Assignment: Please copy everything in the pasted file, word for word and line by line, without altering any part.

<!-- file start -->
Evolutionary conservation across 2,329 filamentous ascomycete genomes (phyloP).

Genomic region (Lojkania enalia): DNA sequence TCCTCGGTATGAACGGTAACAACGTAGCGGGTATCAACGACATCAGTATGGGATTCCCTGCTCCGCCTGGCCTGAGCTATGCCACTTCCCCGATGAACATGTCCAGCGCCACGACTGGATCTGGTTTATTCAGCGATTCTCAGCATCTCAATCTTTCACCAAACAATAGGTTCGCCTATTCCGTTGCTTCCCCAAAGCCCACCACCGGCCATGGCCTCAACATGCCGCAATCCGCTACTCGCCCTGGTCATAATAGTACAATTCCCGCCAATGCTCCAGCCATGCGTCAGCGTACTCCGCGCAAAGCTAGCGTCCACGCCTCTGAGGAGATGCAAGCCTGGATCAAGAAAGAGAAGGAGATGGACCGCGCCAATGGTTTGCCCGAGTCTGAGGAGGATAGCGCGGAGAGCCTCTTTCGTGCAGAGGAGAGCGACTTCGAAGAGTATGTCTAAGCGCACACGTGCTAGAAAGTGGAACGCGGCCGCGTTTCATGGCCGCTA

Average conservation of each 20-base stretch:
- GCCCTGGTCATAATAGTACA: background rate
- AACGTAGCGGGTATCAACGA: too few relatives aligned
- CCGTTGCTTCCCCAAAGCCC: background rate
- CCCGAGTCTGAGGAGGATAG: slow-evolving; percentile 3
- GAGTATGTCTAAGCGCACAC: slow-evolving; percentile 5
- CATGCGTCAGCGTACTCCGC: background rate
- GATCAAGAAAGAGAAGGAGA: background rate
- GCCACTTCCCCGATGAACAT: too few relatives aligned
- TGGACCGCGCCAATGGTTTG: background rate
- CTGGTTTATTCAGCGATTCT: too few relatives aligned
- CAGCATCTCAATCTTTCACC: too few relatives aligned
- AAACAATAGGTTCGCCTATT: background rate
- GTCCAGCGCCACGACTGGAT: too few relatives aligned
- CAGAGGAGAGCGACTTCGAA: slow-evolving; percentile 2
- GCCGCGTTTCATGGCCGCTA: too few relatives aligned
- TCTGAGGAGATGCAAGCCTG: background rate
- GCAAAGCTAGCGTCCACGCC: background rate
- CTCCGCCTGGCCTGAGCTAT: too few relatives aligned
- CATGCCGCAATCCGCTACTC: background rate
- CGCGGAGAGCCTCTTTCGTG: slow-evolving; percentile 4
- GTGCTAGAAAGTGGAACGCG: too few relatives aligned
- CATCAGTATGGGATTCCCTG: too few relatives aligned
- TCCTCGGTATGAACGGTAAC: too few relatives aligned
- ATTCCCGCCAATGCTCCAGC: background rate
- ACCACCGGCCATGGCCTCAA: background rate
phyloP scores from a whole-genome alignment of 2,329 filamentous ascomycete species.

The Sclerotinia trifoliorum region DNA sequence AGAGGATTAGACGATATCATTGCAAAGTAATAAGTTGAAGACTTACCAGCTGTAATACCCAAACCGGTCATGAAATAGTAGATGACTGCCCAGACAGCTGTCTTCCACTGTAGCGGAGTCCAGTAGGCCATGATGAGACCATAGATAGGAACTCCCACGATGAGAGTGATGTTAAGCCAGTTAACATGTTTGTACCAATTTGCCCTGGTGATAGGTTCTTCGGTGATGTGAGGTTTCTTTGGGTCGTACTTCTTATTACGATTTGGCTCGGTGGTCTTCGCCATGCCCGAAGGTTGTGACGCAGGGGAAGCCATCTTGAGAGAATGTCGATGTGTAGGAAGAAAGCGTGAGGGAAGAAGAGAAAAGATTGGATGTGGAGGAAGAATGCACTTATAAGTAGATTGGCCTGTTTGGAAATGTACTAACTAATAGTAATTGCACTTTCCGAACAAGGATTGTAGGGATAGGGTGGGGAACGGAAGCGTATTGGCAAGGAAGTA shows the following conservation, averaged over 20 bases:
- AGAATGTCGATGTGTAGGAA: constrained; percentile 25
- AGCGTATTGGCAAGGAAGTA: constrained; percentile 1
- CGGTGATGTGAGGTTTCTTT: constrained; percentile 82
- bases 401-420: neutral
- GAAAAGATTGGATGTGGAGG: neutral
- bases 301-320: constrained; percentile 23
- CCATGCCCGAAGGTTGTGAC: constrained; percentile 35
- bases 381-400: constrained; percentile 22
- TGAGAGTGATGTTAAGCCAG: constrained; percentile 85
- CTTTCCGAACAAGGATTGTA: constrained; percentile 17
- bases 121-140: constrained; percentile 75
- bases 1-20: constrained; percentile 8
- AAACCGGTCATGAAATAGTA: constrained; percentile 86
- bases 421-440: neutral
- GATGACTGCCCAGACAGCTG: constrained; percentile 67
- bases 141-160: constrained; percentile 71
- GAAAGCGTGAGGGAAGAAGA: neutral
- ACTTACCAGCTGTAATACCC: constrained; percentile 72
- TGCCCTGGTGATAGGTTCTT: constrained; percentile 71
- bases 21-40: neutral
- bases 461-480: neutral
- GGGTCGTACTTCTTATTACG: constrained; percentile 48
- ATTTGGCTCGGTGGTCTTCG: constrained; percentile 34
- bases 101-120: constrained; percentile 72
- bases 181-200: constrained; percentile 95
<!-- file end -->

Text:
Evolutionary conservation across 2,329 filamentous ascomycete genomes (phyloP).

Genomic region (Lojkania enalia): DNA sequence TCCTCGGTATGAACGGTAACAACGTAGCGGGTATCAACGACATCAGTATGGGATTCCCTGCTCCGCCTGGCCTGAGCTATGCCACTTCCCCGATGAACATGTCCAGCGCCACGACTGGATCTGGTTTATTCAGCGATTCTCAGCATCTCAATCTTTCACCAAACAATAGGTTCGCCTATTCCGTTGCTTCCCCAAAGCCCACCACCGGCCATGGCCTCAACATGCCGCAATCCGCTACTCGCCCTGGTCATAATAGTACAATTCCCGCCAATGCTCCAGCCATGCGTCAGCGTACTCCGCGCAAAGCTAGCGTCCACGCCTCTGAGGAGATGCAAGCCTGGATCAAGAAAGAGAAGGAGATGGACCGCGCCAATGGTTTGCCCGAGTCTGAGGAGGATAGCGCGGAGAGCCTCTTTCGTGCAGAGGAGAGCGACTTCGAAGAGTATGTCTAAGCGCACACGTGCTAGAAAGTGGAACGCGGCCGCGTTTCATGGCCGCTA

Average conservation of each 20-base stretch:
- GCCCTGGTCATAATAGTACA: background rate
- AACGTAGCGGGTATCAACGA: too few relatives aligned
- CCGTTGCTTCCCCAAAGCCC: background rate
- CCCGAGTCTGAGGAGGATAG: slow-evolving; percentile 3
- GAGTATGTCTAAGCGCACAC: slow-evolving; percentile 5
- CATGCGTCAGCGTACTCCGC: background rate
- GATCAAGAAAGAGAAGGAGA: background rate
- GCCACTTCCCCGATGAACAT: too few relatives aligned
- TGGACCGCGCCAATGGTTTG: background rate
- CTGGTTTATTCAGCGATTCT: too few relatives aligned
- CAGCATCTCAATCTTTCACC: too few relatives aligned
- AAACAATAGGTTCGCCTATT: background rate
- GTCCAGCGCCACGACTGGAT: too few relatives aligned
- CAGAGGAGAGCGACTTCGAA: slow-evolving; percentile 2
- GCCGCGTTTCATGGCCGCTA: too few relatives aligned
- TCTGAGGAGATGCAAGCCTG: background rate
- GCAAAGCTAGCGTCCACGCC: background rate
- CTCCGCCTGGCCTGAGCTAT: too few relatives aligned
- CATGCCGCAATCCGCTACTC: background rate
- CGCGGAGAGCCTCTTTCGTG: slow-evolving; percentile 4
- GTGCTAGAAAGTGGAACGCG: too few relatives aligned
- CATCAGTATGGGATTCCCTG: too few relatives aligned
- TCCTCGGTATGAACGGTAAC: too few relatives aligned
- ATTCCCGCCAATGCTCCAGC: background rate
- ACCACCGGCCATGGCCTCAA: background rate
phyloP scores from a whole-genome alignment of 2,329 filamentous ascomycete species.

The Sclerotinia trifoliorum region DNA sequence AGAGGATTAGACGATATCATTGCAAAGTAATAAGTTGAAGACTTACCAGCTGTAATACCCAAACCGGTCATGAAATAGTAGATGACTGCCCAGACAGCTGTCTTCCACTGTAGCGGAGTCCAGTAGGCCATGATGAGACCATAGATAGGAACTCCCACGATGAGAGTGATGTTAAGCCAGTTAACATGTTTGTACCAATTTGCCCTGGTGATAGGTTCTTCGGTGATGTGAGGTTTCTTTGGGTCGTACTTCTTATTACGATTTGGCTCGGTGGTCTTCGCCATGCCCGAAGGTTGTGACGCAGGGGAAGCCATCTTGAGAGAATGTCGATGTGTAGGAAGAAAGCGTGAGGGAAGAAGAGAAAAGATTGGATGTGGAGGAAGAATGCACTTATAAGTAGATTGGCCTGTTTGGAAATGTACTAACTAATAGTAATTGCACTTTCCGAACAAGGATTGTAGGGATAGGGTGGGGAACGGAAGCGTATTGGCAAGGAAGTA shows the following conservation, averaged over 20 bases:
- AGAATGTCGATGTGTAGGAA: constrained; percentile 25
- AGCGTATTGGCAAGGAAGTA: constrained; percentile 1
- CGGTGATGTGAGGTTTCTTT: constrained; percentile 82
- bases 401-420: neutral
- GAAAAGATTGGATGTGGAGG: neutral
- bases 301-320: constrained; percentile 23
- CCATGCCCGAAGGTTGTGAC: constrained; percentile 35
- bases 381-400: constrained; percentile 22
- TGAGAGTGATGTTAAGCCAG: constrained; percentile 85
- CTTTCCGAACAAGGATTGTA: constrained; percentile 17
- bases 121-140: constrained; percentile 75
- bases 1-20: constrained; percentile 8
- AAACCGGTCATGAAATAGTA: constrained; percentile 86
- bases 421-440: neutral
- GATGACTGCCCAGACAGCTG: constrained; percentile 67
- bases 141-160: constrained; percentile 71
- GAAAGCGTGAGGGAAGAAGA: neutral
- ACTTACCAGCTGTAATACCC: constrained; percentile 72
- TGCCCTGGTGATAGGTTCTT: constrained; percentile 71
- bases 21-40: neutral
- bases 461-480: neutral
- GGGTCGTACTTCTTATTACG: constrained; percentile 48
- ATTTGGCTCGGTGGTCTTCG: constrained; percentile 34
- bases 101-120: constrained; percentile 72
- bases 181-200: constrained; percentile 95